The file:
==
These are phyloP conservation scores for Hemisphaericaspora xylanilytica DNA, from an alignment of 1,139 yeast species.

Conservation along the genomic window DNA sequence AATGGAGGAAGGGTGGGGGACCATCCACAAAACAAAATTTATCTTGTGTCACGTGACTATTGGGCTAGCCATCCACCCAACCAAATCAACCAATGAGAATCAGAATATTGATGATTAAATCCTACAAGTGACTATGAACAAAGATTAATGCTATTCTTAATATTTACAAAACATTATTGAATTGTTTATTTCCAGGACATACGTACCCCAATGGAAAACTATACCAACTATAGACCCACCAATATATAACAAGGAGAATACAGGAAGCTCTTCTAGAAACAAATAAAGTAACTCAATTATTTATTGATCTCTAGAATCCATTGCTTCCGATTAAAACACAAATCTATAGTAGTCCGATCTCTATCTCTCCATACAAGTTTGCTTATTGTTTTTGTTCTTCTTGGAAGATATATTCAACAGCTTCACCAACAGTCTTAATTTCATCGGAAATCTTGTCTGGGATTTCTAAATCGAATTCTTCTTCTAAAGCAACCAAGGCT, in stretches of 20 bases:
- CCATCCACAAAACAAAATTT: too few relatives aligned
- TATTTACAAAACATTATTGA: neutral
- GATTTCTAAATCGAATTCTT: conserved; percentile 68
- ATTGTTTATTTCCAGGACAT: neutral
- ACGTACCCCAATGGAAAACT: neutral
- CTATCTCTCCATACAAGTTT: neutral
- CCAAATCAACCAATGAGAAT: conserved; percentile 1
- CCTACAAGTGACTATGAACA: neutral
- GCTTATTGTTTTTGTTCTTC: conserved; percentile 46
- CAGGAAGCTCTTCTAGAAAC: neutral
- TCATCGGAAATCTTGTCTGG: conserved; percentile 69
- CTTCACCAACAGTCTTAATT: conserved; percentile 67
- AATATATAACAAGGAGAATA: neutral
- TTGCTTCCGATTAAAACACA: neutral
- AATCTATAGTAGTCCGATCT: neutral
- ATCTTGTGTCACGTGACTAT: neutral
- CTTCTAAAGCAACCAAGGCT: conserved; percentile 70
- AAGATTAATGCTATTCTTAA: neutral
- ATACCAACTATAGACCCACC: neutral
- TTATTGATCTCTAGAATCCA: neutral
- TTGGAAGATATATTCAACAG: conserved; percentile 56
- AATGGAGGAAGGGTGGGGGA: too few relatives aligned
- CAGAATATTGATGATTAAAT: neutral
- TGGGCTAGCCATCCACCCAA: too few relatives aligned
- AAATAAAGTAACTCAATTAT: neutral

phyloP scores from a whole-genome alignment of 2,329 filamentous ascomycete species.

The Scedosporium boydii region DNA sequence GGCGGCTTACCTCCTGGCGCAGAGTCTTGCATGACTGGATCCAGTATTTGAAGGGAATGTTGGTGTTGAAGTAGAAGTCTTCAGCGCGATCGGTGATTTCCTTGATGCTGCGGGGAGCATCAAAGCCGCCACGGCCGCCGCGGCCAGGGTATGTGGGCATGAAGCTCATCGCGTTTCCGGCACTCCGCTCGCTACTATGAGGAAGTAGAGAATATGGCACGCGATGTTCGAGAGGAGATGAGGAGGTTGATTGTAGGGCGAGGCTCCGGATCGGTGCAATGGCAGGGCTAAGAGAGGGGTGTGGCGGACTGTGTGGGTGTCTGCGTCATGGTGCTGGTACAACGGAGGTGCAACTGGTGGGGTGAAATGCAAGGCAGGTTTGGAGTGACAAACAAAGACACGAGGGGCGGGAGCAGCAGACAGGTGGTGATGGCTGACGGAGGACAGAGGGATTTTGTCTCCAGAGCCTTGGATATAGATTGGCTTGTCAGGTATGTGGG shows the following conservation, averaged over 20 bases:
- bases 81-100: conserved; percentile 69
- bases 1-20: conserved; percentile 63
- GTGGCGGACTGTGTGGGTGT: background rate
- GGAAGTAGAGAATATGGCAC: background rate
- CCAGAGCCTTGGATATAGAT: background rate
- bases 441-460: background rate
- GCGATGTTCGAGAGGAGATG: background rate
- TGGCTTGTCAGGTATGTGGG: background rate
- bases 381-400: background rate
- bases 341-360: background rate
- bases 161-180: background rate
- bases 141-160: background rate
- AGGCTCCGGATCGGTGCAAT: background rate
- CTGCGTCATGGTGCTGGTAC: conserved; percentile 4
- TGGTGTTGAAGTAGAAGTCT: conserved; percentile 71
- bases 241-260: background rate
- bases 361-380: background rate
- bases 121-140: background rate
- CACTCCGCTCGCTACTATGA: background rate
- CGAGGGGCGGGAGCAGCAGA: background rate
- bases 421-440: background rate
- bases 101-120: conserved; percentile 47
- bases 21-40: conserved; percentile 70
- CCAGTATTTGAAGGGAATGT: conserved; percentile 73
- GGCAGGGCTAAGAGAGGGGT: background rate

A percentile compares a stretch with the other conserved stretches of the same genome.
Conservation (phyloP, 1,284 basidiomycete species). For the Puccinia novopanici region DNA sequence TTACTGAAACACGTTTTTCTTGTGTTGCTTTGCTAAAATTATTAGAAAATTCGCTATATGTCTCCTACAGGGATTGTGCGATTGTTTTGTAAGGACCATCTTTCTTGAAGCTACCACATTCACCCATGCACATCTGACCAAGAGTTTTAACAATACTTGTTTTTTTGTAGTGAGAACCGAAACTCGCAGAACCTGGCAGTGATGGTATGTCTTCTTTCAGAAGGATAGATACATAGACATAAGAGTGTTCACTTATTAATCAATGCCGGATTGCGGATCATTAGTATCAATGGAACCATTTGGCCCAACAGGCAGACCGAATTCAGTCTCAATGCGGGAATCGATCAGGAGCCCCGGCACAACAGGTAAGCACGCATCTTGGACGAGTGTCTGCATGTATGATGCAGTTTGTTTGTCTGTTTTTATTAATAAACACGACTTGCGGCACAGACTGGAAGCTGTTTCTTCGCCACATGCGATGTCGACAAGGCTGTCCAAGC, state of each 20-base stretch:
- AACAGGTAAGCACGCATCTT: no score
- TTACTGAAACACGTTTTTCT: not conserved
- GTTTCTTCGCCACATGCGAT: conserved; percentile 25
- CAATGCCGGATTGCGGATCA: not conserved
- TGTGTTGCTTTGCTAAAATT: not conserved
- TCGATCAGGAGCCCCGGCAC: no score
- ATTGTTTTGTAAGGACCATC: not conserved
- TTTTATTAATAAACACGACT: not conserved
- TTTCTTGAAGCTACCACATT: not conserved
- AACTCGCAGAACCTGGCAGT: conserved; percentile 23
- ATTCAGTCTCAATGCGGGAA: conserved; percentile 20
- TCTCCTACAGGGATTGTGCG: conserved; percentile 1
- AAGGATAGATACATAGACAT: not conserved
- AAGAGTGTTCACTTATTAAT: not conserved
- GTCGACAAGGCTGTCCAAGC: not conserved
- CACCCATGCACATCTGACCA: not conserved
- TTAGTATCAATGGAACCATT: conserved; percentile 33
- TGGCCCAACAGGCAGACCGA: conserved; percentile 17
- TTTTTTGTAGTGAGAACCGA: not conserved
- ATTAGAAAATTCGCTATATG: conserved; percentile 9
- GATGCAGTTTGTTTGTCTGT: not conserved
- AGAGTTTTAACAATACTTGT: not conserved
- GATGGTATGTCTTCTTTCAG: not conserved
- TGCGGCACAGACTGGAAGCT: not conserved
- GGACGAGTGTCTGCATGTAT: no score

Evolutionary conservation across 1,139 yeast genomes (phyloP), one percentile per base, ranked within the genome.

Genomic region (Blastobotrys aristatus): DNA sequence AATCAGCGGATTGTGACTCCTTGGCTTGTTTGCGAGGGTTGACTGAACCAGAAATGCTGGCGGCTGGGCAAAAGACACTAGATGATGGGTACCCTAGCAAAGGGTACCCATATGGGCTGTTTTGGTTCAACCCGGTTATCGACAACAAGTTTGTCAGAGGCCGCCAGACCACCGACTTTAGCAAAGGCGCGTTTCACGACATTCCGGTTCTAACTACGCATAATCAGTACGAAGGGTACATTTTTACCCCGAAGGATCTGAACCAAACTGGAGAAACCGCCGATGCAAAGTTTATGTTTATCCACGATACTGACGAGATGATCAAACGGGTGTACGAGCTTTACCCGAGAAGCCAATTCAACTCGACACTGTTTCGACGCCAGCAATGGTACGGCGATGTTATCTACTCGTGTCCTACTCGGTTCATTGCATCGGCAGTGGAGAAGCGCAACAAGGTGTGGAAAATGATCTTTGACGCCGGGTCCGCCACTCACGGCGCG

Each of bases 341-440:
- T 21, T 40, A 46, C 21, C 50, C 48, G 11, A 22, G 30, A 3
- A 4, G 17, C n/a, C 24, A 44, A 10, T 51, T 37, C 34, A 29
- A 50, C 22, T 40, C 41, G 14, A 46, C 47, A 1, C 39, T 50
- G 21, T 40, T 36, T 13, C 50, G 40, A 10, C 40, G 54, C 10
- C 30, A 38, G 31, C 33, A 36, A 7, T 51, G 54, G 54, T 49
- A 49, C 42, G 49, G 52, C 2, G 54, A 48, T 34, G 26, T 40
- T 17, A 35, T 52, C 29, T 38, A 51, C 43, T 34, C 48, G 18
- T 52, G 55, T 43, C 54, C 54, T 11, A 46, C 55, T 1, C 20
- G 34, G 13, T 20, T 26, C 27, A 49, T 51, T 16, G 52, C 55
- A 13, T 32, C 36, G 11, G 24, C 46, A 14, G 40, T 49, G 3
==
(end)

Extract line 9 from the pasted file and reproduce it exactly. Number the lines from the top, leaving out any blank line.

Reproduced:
- CCAAATCAACCAATGAGAAT: conserved; percentile 1